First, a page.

Helping children cope with death

The death of a loved one affects everyone in the family, including children. During this difficult time, children will confront many of the same emotional challenges as adults. It is important that the child’s sense of loss is recognised in the period following the death of a loved one. Adults have a tendency to try and protect children from the pain but they, too, must be allowed to come to terms with their new circumstances.

Children should always be told the truth about death regardless of their age.  Small children particularly will ask many questions in their desire to grasp the concept of death.

Older children may deal with death in a different way.  They may be angry that someone they love has died and not wish to communicate their feelings to anyone.  This is when they need to be included in discussions such as the funeral arrangements, ask them for their opinions and do not push them if they don’t respond.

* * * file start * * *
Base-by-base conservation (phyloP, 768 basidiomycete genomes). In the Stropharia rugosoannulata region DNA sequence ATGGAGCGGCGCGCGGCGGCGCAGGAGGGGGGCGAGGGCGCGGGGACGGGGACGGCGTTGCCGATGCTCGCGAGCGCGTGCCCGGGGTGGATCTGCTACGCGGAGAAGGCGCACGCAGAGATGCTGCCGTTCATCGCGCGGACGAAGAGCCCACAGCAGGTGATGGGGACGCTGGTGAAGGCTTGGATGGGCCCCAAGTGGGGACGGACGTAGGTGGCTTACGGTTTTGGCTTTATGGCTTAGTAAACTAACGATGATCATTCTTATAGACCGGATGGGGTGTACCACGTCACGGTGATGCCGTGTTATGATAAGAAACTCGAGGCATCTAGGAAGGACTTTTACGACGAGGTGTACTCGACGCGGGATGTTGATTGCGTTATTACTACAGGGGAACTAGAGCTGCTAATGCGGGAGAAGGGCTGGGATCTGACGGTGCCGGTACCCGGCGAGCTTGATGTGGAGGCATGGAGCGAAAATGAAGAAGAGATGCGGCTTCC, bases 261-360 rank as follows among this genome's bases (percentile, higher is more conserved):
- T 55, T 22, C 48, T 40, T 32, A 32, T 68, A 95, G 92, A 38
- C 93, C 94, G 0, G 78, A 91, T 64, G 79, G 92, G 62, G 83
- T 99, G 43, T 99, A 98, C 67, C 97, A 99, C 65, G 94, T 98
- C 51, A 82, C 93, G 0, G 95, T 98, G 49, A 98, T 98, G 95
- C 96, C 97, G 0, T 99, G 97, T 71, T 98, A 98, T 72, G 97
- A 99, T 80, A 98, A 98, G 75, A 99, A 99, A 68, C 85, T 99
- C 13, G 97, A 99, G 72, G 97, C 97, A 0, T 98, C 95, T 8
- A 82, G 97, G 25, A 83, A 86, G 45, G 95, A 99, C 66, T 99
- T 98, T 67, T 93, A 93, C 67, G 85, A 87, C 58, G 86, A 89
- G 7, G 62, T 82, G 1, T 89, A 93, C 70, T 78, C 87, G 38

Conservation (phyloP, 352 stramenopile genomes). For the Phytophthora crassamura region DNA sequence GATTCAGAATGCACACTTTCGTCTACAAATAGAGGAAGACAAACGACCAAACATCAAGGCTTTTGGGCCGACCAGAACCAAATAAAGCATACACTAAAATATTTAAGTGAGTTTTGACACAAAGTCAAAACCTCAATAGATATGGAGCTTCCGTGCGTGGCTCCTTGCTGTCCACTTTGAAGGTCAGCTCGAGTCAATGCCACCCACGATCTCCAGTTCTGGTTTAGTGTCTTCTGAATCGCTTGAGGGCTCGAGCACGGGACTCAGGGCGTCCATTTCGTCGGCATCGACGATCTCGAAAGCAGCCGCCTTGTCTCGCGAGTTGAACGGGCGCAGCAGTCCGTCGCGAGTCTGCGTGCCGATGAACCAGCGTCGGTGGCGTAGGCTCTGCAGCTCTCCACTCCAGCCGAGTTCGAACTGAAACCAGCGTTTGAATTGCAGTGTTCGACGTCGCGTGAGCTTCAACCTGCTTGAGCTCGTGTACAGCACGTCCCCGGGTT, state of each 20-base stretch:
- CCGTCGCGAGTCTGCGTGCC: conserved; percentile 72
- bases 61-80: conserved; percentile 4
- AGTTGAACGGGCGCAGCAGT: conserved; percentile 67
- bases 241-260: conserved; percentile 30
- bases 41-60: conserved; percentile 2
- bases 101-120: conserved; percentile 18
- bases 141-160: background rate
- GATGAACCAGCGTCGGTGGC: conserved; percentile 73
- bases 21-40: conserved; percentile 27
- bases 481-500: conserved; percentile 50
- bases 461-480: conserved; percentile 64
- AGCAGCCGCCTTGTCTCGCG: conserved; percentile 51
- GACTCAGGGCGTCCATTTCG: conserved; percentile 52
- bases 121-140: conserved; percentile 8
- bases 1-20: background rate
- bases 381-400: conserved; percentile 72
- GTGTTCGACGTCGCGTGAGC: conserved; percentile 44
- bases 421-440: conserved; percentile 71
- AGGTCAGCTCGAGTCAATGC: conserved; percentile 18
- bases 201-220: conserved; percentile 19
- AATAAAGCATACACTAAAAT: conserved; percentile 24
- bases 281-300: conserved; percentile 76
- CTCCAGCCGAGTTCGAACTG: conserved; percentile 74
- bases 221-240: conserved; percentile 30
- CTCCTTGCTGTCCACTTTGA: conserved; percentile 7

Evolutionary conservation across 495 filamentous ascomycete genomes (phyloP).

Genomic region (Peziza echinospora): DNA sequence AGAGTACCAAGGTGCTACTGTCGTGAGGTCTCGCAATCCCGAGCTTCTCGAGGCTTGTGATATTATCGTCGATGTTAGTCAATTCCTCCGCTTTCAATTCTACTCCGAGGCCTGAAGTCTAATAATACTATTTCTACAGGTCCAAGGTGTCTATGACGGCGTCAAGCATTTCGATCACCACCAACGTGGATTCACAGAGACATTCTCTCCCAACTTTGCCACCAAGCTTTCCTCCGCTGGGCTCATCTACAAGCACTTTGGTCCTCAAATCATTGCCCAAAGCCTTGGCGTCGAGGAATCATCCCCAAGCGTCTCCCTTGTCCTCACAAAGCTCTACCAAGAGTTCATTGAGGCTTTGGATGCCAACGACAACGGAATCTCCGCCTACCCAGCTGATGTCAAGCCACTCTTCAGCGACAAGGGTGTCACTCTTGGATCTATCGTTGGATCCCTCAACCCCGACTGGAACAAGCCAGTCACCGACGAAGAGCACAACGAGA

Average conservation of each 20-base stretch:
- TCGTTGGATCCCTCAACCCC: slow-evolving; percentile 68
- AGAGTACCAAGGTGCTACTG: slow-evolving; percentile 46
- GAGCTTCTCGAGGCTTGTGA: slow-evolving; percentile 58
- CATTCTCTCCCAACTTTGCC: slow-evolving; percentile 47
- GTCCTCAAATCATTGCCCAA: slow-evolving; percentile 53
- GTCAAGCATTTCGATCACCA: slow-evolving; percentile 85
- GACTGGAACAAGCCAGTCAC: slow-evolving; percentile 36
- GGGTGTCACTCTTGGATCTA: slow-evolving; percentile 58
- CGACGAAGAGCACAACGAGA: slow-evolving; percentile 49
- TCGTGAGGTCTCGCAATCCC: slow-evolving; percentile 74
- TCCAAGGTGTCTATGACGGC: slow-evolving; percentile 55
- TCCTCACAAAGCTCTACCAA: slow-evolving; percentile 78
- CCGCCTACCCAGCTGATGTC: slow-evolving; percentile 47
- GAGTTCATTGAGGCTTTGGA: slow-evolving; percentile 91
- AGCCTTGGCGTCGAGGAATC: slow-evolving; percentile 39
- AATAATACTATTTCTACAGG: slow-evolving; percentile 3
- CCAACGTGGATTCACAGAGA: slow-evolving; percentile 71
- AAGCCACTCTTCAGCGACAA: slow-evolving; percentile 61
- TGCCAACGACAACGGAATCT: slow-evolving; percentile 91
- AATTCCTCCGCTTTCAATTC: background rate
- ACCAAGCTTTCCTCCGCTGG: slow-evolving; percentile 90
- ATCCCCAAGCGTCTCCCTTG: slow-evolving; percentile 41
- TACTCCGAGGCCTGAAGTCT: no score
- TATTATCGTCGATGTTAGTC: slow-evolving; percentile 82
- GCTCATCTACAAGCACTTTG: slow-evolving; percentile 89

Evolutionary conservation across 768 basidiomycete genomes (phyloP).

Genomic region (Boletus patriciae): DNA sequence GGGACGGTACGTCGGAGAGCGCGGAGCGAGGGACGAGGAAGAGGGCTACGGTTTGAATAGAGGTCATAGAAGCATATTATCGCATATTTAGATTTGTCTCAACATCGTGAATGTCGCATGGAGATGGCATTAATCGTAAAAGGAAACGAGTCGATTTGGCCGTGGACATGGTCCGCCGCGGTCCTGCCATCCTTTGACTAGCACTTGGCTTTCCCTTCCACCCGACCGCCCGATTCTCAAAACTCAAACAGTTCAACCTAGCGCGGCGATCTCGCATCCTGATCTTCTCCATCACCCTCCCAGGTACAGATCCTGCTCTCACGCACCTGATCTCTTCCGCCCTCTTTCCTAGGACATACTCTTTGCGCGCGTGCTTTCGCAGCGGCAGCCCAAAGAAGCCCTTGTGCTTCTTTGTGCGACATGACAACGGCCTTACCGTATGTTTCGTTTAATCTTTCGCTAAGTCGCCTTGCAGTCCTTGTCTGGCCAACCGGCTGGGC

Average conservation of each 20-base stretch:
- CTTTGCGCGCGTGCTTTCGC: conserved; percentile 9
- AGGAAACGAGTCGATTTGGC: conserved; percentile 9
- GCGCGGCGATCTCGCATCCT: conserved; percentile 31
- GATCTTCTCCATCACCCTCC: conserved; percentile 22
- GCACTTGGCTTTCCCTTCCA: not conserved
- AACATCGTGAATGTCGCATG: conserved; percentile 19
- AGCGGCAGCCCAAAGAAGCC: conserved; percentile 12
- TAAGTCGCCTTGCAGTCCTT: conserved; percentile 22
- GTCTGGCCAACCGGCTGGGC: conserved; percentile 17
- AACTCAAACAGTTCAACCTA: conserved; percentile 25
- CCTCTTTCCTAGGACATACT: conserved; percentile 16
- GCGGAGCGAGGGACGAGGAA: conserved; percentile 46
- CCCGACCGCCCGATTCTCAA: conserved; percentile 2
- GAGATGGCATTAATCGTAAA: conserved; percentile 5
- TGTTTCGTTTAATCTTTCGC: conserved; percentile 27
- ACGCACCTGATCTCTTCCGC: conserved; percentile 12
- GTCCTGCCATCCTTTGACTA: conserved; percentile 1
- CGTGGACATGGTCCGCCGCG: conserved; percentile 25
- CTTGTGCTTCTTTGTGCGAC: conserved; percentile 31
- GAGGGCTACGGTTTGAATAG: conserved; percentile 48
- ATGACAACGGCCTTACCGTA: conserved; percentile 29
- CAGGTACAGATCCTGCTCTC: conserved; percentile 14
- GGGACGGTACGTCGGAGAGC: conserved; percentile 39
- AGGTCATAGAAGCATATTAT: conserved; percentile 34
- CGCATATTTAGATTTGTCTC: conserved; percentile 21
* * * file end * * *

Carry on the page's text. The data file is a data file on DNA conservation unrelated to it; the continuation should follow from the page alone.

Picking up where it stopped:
A bereavement in a family is a very emotional time, a time for togetherness, talking about the deceased and “having a good cry or laugh together”.

Children should be encouraged to attend the viewing and funeral if they wish to do so.  A small role such as lighting a candle or carrying a photo or flower could help them feel they haven’t been left out of an important occasion just because they are children.

Whatever questions children of any age ask about death or funerals, they should be answered honestly and tell them if you don’t know the answer.

Always let them know they can ask again if they are still confused and you are still there even if someone else they love has gone. Schools are a great resource of information.